Right. So. The long awaited return of Lost is coming up and I’m glad. Not excited, not anxious, not in rapt anticipation, but glad. Glad to have a diversion from my weary life, glad to have an hour of watching a truly creative process. Glad that in spite of the writer’s strike several episodes will offer a respite from the ho hum tediousness and insult of “reality” television. (Seriously, do we really care about Brett Michaels "choosing" a date from a group of skanky women half his age? Really? Wasn't one round of this bad enough? Did we really need Rock of Love II? Haven't we suffered enough?) Do I expect to find out who’s in the coffin? No. Do I care? No. The thing with Lost is that almost everything means something, and eventually it becomes apparent. Tune in next week, or the week after, eventually a hint or clue becomes apparent. We will find out who’s in the coffin. Probably not in the first episode, probably not next week, and probably not even in this season. Does that bother me? No. It does not. Do I spend that time speculating about it? No, not really. Maybe a little when I’m watching the show, but not much of my cognitive time is spent on Lost when it’s not actually playing on the television screen in front of me.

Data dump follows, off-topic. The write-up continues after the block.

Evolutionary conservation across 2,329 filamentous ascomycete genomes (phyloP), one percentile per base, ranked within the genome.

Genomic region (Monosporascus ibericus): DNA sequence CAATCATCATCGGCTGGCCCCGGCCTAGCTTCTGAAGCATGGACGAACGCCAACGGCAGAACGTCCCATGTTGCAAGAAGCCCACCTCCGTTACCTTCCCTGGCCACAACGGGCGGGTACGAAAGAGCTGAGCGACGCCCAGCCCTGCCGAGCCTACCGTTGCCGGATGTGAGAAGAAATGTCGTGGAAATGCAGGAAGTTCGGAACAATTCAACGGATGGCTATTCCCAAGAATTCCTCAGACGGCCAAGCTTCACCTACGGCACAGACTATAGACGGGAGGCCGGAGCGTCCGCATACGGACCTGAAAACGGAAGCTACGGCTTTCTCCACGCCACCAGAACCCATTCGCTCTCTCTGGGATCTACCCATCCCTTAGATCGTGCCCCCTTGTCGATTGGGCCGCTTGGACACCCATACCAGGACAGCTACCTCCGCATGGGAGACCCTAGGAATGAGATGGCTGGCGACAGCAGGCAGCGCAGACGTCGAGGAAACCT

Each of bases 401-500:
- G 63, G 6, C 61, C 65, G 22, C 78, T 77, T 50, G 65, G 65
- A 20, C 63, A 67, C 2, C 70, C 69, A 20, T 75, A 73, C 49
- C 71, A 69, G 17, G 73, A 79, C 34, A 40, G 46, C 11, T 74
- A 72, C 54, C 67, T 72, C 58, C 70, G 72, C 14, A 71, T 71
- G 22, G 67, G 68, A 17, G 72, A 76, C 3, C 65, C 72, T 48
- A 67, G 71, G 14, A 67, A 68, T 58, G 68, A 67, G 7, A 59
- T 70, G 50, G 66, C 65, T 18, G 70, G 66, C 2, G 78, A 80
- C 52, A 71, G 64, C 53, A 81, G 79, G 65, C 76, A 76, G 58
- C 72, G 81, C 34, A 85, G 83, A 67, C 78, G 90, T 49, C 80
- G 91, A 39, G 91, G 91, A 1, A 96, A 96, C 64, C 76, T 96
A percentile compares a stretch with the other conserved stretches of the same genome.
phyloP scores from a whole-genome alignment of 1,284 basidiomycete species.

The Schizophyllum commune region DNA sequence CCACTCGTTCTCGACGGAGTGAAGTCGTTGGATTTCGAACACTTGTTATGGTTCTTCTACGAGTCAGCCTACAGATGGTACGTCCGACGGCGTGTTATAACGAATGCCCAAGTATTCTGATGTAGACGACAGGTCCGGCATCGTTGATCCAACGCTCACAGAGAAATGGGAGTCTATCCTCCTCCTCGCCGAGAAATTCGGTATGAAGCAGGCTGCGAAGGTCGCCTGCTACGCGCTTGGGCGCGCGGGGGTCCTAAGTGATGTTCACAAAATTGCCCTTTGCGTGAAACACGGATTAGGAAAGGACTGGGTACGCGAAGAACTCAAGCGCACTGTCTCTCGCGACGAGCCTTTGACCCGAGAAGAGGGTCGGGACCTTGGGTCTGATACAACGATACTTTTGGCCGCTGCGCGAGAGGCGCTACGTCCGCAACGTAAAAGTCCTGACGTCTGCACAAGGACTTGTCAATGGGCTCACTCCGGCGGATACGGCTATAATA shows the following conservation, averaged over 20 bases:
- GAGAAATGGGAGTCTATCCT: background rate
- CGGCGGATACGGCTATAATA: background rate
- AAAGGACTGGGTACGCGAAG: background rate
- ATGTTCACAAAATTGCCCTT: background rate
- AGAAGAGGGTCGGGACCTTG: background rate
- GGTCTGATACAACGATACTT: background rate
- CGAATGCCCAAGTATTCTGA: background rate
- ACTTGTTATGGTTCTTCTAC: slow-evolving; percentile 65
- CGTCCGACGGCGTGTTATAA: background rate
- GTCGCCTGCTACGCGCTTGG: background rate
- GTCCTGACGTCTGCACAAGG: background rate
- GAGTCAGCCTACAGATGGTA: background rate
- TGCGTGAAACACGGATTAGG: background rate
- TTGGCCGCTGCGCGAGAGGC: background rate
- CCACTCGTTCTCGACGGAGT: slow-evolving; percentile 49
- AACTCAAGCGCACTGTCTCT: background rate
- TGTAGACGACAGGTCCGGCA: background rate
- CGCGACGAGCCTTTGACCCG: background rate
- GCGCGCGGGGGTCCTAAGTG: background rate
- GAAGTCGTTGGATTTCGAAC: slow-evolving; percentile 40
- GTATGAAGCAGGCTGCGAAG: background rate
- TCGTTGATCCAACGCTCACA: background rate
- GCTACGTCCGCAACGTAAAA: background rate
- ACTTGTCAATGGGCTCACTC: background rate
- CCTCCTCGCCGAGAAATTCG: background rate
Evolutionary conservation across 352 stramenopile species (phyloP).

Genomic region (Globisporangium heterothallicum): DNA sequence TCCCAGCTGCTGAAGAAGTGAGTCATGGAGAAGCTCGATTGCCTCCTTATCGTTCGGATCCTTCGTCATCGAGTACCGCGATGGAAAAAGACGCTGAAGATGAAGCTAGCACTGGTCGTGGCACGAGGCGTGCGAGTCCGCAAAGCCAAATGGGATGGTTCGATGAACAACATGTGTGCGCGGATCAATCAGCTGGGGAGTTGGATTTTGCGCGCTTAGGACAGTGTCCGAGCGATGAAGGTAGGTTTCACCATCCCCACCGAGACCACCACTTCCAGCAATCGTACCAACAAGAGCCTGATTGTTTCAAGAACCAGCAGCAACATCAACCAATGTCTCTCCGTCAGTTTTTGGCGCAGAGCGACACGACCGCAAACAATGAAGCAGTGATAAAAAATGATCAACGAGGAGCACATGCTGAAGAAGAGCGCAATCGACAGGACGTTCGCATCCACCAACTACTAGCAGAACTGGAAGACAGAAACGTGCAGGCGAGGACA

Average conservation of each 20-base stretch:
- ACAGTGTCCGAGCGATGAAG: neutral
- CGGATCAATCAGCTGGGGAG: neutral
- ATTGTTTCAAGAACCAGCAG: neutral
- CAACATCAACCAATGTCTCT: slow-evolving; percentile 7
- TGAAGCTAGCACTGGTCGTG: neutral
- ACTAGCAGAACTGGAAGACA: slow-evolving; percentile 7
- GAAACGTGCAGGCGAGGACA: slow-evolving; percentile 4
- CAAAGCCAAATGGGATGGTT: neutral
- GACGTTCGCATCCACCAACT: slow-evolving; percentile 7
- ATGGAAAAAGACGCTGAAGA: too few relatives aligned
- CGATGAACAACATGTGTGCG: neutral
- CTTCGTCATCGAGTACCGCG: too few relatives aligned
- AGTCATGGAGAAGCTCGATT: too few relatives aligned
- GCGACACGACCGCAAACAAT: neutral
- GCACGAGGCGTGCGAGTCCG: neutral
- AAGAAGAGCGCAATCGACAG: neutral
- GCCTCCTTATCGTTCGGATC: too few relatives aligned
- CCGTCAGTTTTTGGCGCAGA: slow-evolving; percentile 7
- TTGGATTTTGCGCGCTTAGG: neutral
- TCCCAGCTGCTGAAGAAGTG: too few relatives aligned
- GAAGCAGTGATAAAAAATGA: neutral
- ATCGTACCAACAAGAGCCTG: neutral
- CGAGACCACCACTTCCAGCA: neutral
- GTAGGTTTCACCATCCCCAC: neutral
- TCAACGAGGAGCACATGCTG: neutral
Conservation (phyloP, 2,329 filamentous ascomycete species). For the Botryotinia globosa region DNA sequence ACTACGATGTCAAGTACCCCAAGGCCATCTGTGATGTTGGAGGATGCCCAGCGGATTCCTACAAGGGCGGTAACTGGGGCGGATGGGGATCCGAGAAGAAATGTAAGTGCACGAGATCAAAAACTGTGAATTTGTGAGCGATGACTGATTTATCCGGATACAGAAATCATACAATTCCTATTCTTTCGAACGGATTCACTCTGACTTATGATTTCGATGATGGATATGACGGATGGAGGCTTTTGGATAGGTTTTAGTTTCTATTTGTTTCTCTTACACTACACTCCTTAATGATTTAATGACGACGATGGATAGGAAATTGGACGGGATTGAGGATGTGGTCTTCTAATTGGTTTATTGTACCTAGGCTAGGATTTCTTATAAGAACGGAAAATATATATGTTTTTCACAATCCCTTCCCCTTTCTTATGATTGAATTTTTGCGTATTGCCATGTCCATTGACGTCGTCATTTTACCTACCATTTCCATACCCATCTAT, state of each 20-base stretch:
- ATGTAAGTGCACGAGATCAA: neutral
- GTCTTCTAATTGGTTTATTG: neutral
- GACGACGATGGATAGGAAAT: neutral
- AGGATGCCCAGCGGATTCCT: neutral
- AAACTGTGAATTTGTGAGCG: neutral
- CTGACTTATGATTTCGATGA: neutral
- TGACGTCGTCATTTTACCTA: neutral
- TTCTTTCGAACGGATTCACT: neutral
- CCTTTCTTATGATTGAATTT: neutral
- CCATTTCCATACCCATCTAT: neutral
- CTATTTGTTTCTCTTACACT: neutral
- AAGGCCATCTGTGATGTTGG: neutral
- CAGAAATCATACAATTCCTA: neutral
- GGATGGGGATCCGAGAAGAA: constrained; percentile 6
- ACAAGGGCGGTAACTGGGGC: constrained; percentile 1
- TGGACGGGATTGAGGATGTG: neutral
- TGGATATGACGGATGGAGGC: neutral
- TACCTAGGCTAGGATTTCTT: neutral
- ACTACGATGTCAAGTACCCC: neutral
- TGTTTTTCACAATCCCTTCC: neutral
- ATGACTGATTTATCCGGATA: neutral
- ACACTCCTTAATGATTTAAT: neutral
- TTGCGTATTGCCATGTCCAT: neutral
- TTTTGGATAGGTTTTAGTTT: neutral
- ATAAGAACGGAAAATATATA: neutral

I’m satisfied with the story arc thus far. I’m content knowing I don’t know. They’ve established trust and I feel secure in the knowledge that they’ll let us know when they want us to know. This is careful storytelling. Let ‘em craft their plot on their terms and just sit back and let it unfold in front of us. This is entertainment, after all. Sit back and enjoy the show. Then resume your regularly scheduled life. We’ve been promised the end will in fact come in 2010. (More brilliant planning and marketing.) All will probably not be revealed in the show finale. And I’m okay with that, too. Not all stories are wrapped up in a tidy package in the last chapter. In fact many great stories leave you asking questions, pondering, putting the whole thing together in your own mind, using your own intelligence to sort out what’s meaningful or significant to you.